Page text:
Five months ago, a tragic bus accident broke a team, shattered a town and transfixed the world.
Somehow, less than half a year later, the Humboldt Broncos are back on the ice, and the town that loves them packed their arena this week for the team’s first home game since the crash that killed 16 people.
What does one game mean to a town that lost everything? Will a hockey game ever be about hockey again in Humboldt? And what did it take for the team and the town to make sure there were sticks on the ice for the opening of the 2018-19 season.
Today on ‘The Big Story’ podcast, Ryan McKenna, Canadian Press correspondent for Saskatchewan, takes us back to Humboldt five months ago, and inside the arena on Wednesday night, to trace the path the town had to walk to get their beloved Broncos back into their skates, and to raise far, far too many jerseys into the rafters.
You can hear the full episode and subscribe to The Big Story podcast on iTunes or Google Play.
You can also hear it online at thebigstorypodcast.ca.
“Humboldt is really like any other small town in Saskatchewan. It’s not overly special in any particular way, other than the fact that it is the home of the Humboldt Broncos,” said McKenna.
He remembers April 6, 2018, when the Broncos’ team bus collided with a semi-truck.
“I got a text from a friend of mine in Toronto, asking me if I’d heard about the bus crash. I said, ‘No, but I’ll look into it’… not even 30 seconds later, our deputy western chief with the Canadian Press gave me a phone call and he told me to start driving.”
“That evening, I drove 7.5 hours… I got into Nipawin at about 1:45 a.m.”
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He said it took a lot of work from many different people for the team to return to the ice, five months later.
“The assistant general manager for the Broncos played a key part in scouting and recruiting,” McKenna explained. “Michael Clarke, he’s a 20-year-old player from Medicine Hat, Alberta. I got a chance to chat with him before the home opener. He got traded from his Alberta Junior Hockey League team to Humboldt. He had told me he just wanted his last year to be special. It’s guys like that who wanted to help Humboldt heal and help make an impact. He’s now one of the assistant captains on the Humboldt Broncos this season.”
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McKenna said people in that community are now ready to stop constantly talking about the crash. “They’re ready to move on, take a step forward… I think that’s sort of the sense that the home opener was able to give — a step forward.”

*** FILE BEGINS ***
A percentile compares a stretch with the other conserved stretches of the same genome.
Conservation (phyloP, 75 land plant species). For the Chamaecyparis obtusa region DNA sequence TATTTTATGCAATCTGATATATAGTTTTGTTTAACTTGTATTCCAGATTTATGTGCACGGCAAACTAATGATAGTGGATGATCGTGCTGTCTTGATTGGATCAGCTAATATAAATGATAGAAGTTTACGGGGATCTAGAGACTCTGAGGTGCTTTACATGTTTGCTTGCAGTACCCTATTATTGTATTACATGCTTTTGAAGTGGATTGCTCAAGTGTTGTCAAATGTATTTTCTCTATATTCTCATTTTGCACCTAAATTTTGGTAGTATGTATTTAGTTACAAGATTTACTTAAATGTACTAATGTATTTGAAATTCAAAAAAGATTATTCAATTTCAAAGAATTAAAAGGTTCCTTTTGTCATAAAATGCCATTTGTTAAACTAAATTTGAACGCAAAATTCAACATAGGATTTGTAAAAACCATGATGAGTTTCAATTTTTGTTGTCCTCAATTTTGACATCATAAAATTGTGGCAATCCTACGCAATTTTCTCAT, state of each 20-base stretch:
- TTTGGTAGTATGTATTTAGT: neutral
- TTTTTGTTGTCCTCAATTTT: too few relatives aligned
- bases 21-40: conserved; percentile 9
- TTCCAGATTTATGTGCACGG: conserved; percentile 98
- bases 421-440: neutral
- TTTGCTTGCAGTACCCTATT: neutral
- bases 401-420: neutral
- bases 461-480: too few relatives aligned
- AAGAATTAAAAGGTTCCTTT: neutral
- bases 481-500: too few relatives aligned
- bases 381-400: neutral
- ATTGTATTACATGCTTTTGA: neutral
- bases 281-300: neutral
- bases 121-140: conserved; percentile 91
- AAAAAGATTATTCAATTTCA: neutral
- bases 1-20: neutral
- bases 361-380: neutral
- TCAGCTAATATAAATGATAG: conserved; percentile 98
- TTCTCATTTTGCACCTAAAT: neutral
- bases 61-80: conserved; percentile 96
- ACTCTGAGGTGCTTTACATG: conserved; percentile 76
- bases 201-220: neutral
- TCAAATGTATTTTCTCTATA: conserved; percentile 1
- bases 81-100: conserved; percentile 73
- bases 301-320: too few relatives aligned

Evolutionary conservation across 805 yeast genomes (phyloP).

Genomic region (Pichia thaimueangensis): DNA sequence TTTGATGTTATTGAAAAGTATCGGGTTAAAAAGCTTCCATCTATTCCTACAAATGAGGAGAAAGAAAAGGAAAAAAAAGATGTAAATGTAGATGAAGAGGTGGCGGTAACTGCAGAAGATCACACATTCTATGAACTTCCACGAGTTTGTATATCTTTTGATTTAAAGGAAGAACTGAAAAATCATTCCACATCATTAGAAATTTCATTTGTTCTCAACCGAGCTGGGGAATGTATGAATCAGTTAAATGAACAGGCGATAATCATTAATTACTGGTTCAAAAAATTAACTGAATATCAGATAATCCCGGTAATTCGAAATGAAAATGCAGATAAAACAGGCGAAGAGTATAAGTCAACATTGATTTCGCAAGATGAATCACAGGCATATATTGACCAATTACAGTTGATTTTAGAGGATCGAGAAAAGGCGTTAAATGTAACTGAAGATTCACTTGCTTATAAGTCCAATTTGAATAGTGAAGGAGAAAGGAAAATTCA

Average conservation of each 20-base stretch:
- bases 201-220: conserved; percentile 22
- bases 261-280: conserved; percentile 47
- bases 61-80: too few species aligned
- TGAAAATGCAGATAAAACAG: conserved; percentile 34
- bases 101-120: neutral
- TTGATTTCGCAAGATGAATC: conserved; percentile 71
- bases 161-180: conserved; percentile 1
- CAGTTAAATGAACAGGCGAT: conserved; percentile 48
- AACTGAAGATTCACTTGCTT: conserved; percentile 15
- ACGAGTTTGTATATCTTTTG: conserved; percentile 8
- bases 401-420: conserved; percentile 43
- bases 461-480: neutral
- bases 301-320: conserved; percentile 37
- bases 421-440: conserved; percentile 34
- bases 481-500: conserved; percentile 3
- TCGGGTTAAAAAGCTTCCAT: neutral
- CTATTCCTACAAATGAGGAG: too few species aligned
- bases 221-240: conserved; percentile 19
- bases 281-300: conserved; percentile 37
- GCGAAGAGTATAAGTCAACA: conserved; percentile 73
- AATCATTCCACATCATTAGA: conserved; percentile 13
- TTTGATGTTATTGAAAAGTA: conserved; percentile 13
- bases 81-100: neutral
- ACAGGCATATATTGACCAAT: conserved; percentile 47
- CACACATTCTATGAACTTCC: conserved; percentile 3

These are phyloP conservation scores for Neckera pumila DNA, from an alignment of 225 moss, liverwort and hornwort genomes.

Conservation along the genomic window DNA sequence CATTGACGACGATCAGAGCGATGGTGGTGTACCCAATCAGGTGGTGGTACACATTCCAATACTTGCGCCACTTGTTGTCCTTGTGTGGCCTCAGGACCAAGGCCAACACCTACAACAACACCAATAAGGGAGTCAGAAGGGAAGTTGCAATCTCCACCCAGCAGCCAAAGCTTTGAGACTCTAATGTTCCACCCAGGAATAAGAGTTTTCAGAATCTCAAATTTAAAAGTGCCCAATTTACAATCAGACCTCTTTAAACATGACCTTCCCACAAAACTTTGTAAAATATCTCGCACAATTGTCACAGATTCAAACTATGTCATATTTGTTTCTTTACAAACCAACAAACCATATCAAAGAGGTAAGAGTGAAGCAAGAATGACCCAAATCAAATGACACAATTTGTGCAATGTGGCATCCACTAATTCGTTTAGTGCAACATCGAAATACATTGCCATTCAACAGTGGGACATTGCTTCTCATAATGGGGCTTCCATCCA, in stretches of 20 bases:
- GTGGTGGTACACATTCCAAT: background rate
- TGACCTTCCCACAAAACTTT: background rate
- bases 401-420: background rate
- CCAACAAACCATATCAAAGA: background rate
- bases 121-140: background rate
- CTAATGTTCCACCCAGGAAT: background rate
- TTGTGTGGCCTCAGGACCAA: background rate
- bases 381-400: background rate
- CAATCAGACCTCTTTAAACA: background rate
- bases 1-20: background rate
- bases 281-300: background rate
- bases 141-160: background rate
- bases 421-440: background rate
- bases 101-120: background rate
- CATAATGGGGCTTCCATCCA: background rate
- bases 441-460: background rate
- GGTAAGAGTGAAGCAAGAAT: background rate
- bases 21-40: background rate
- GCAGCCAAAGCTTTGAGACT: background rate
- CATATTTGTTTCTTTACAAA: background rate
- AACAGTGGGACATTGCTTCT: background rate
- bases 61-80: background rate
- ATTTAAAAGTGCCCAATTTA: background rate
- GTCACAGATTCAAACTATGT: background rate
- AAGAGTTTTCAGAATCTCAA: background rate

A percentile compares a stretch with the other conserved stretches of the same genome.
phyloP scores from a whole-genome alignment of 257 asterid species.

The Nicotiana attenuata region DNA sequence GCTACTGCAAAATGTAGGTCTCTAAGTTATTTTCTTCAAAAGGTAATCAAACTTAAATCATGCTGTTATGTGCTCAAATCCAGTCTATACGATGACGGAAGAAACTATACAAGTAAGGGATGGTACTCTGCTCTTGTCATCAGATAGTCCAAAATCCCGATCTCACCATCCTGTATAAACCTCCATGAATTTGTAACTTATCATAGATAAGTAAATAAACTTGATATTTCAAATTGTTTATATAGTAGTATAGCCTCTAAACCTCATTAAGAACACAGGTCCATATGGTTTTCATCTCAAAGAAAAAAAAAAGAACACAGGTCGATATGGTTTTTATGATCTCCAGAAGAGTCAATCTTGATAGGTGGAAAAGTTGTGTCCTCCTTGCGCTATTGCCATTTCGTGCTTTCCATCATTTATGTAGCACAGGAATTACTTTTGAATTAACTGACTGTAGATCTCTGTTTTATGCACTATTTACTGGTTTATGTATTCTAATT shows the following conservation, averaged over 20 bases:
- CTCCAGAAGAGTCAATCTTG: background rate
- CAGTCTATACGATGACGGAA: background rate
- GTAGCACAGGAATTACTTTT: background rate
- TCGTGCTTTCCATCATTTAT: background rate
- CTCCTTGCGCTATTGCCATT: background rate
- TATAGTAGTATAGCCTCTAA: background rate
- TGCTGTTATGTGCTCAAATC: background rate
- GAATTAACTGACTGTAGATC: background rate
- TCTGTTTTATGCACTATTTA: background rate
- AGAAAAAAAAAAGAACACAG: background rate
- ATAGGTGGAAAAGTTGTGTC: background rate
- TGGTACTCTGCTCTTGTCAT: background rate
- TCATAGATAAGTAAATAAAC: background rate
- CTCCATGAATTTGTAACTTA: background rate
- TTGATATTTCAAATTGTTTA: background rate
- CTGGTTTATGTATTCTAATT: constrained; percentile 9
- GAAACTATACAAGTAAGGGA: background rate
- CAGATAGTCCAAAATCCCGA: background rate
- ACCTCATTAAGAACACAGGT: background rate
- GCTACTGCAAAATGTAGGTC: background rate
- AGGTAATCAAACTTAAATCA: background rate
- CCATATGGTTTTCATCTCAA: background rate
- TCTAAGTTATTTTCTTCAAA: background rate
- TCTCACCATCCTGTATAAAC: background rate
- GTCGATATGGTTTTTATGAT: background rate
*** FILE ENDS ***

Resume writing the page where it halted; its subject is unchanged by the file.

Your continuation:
“I talked to a few people around the crowd. A lot of them were saying that game was a bit of a push forward. ‘Okay, we’ve got the first game underway. Let’s continue to try to heal, continue to try to grow from this.'”
The season opener
In the lead-up to the game, Kenna said there were memorial tributes outside the arena. “As you were driving in to the actual arena, each one of ithe 16 people who died had an individual picture on the grass… That was moving.”
“As you walked into the arena, to the right, there was a bench with wording inscribed. Beside that, there was a picture of last year’s team. Immediately right beside the door, there were 16 hockey sticks with green and yellow ribbons at the top of them.”
The actual tribute was held until after the game. “From talking to different people in the community, [that was] the right move to do.”
In the pre-game ceremony, the players were introduced, leaving the two surviving players who are on this year’s team to the end.
“As soon as they announced Derek Patter’s name… the crowd just erupted. They stood up. They started cheering,” said McKenna.
“It was a bit of an emotional moment, but it was also a bit of a triumphant moment, in some sense. They were proud that both Derek and Brayden Camrud — the other surviving player — came out onto the ice. They were proud that those guys had been resilient and are playing for their community and their city.”
There was also a moment of silence and the other surviving players who attended the game.
All of the surviving players were part of the ceremonial puck drop.
“Seeing the hugs between the survivors and Camrud and Patter… it was an emotional moment to see that,” said McKenna.